MILTON, Ga. — The Milton City Council will meet Wednesday for a special called meeting to consider placing a moratorium on development abutting property lying in another jurisdiction.
The move follows concerns raised at Monday’s City Council meeting that there is no requirement for buffers along the transect zones where they border other cities.
The issue was raised after an Alpharetta resident who lives near a bordering Milton T-4 zone (residential and commercial) shared concerns over a lack of buffer on a proposed development along Broadwell Road. Under the Crabapple form-based code, a buffer would not be required between the potential development and the Alpharetta homes it borders.
The development in question was set before Milton’s Design Review Board on Tuesday.
Though the moratorium would not affect the latest development, the potential 30-day development moratorium would put a hold on any new submissions along the city’s borders in transect zones.
City Manager Steve Krokoff said the language was not written in the form-based code because transect zones do not typically use buffers.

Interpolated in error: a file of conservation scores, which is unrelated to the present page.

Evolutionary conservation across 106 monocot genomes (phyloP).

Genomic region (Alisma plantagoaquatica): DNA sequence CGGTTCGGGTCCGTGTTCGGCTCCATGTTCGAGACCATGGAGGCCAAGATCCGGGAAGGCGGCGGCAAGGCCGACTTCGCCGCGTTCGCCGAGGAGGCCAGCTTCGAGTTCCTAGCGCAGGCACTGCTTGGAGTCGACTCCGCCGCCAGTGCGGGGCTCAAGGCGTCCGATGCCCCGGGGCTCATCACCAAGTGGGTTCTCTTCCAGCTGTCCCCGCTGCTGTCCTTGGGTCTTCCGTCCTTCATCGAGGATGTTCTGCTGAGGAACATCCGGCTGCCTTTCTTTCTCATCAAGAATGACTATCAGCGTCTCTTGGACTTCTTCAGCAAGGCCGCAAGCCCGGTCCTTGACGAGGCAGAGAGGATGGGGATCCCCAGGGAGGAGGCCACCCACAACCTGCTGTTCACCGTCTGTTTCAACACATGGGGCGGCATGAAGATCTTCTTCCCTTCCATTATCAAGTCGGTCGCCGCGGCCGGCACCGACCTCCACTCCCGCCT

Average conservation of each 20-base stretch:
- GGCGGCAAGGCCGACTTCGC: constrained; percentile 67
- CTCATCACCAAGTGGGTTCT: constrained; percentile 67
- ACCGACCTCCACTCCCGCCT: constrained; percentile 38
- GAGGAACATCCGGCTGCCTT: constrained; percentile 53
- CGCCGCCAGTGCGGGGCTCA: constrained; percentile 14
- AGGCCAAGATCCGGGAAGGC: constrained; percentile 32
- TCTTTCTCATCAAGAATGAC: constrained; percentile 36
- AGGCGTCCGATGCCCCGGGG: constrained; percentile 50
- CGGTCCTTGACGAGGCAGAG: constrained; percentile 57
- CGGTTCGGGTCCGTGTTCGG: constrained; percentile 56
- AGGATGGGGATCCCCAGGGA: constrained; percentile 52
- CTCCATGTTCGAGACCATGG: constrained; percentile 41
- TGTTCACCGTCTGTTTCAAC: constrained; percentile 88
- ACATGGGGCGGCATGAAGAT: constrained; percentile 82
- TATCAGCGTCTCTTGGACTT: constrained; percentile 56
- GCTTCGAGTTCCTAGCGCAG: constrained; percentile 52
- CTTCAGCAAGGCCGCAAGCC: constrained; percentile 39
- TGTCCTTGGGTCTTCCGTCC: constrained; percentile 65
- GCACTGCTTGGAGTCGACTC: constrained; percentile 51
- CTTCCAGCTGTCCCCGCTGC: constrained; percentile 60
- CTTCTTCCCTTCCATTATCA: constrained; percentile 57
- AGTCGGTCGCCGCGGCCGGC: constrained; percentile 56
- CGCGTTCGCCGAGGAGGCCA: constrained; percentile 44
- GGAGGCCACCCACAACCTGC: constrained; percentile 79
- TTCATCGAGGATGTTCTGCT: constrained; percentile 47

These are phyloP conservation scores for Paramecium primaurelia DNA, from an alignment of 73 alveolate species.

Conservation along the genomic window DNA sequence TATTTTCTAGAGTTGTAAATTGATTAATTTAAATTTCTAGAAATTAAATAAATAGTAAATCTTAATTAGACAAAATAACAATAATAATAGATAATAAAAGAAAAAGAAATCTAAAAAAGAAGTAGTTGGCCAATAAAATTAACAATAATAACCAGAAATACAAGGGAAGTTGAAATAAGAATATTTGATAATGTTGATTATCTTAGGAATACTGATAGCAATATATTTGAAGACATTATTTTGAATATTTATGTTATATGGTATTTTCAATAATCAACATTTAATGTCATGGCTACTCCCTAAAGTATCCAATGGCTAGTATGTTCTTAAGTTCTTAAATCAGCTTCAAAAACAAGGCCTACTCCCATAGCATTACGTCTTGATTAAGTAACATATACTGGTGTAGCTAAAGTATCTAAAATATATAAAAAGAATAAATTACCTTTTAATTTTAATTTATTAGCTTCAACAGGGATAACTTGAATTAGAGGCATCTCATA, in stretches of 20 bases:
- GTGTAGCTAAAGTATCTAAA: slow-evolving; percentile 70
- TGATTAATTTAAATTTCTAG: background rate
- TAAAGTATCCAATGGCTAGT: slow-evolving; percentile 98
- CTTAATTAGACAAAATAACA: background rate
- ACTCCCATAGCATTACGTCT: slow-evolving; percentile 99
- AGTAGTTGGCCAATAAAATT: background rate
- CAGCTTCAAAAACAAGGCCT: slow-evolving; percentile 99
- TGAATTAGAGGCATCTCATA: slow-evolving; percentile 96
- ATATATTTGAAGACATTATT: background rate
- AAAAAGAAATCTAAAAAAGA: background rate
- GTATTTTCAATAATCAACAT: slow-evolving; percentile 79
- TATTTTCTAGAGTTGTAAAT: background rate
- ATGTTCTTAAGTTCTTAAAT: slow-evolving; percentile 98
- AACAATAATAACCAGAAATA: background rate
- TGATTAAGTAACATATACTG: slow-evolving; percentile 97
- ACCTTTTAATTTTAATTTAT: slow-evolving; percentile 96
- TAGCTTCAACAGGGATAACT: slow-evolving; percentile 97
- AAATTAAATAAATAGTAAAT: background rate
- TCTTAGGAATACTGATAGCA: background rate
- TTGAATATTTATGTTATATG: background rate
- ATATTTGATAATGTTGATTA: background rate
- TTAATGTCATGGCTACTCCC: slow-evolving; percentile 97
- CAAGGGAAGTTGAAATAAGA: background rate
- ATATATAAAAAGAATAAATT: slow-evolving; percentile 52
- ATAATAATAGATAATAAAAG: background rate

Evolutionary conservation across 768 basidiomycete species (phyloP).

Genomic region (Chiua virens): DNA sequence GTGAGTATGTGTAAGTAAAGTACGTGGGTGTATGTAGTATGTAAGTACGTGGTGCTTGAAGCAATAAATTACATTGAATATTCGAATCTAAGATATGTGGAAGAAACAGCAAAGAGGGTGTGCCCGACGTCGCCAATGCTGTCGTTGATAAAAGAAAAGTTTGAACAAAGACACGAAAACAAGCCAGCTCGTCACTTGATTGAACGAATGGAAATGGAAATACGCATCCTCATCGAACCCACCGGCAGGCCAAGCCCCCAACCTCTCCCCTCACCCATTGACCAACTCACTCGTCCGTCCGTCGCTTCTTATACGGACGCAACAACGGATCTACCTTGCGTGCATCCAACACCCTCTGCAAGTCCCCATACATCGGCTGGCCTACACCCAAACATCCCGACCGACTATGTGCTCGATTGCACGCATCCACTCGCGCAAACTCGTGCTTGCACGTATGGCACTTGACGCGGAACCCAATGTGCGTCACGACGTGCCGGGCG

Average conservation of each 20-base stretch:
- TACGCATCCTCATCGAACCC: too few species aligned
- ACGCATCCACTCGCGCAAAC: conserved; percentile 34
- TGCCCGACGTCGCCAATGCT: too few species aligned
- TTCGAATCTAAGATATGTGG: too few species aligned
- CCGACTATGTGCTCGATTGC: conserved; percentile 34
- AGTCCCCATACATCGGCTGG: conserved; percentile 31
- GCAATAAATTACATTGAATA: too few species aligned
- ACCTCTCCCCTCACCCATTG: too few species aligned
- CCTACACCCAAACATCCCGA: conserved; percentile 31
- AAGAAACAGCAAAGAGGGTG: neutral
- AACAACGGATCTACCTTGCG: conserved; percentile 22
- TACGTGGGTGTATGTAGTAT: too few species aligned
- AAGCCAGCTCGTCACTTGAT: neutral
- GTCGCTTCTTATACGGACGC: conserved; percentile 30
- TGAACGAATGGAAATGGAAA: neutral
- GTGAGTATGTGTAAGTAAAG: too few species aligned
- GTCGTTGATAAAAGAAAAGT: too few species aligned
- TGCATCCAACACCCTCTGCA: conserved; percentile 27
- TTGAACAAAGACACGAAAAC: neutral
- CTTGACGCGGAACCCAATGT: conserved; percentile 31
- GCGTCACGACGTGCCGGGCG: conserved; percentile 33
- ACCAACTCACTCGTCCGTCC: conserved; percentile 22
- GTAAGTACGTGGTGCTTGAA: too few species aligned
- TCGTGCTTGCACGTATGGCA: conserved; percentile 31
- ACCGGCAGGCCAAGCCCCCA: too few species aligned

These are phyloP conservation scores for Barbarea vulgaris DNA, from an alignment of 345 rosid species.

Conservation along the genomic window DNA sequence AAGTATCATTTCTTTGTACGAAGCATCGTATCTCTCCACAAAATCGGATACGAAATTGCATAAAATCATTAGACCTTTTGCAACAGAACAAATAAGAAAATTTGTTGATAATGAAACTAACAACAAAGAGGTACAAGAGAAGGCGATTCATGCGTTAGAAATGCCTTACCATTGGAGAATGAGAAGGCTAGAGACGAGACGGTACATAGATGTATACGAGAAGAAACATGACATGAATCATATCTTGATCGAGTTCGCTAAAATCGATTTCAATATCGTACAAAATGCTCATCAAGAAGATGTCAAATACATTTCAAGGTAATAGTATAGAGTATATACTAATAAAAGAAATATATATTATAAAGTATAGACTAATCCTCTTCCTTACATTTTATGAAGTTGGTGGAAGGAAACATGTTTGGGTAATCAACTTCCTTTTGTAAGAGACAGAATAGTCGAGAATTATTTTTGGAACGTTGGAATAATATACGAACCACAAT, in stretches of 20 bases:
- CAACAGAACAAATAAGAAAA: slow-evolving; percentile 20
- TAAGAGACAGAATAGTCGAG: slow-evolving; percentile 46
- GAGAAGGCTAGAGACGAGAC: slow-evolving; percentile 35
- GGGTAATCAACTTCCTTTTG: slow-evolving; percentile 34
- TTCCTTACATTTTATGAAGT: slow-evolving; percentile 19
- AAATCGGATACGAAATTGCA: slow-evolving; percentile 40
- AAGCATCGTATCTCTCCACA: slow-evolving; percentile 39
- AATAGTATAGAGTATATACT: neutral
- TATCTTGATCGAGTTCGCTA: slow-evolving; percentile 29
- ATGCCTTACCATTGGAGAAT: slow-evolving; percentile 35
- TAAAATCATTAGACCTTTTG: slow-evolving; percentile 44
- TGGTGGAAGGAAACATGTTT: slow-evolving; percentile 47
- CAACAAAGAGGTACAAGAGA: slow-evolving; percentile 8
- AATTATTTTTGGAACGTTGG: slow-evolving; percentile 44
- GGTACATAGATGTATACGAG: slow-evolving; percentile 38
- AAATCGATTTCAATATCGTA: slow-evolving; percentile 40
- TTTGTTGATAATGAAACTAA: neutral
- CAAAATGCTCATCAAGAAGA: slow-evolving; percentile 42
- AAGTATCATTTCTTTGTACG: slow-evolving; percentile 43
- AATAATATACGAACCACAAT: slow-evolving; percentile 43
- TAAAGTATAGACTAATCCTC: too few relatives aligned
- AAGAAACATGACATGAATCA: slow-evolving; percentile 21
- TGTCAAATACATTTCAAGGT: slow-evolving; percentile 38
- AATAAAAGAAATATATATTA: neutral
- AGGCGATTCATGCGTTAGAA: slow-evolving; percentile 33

He used Downtown Crabapple as an example. Both commercial and residential areas are present without buffers because the city controls how developments will look, thereby passing the need for buffers. But that area lies well within the city, and there is currently no language on developments bordering other cities.
Krokoff said if the City Council approves the moratorium, it will give the city time to “more sharply identify” the issue.
The special called meeting will be held at 6 p.m., Wednesday in the City Council chambers.
Also at Monday’s meeting, the City Council approved Kensley Ph. II, which includes 44 lots at 5.218 lots per acre.
The development is the second phase of the townhome development along Webb Road and Ga. 9.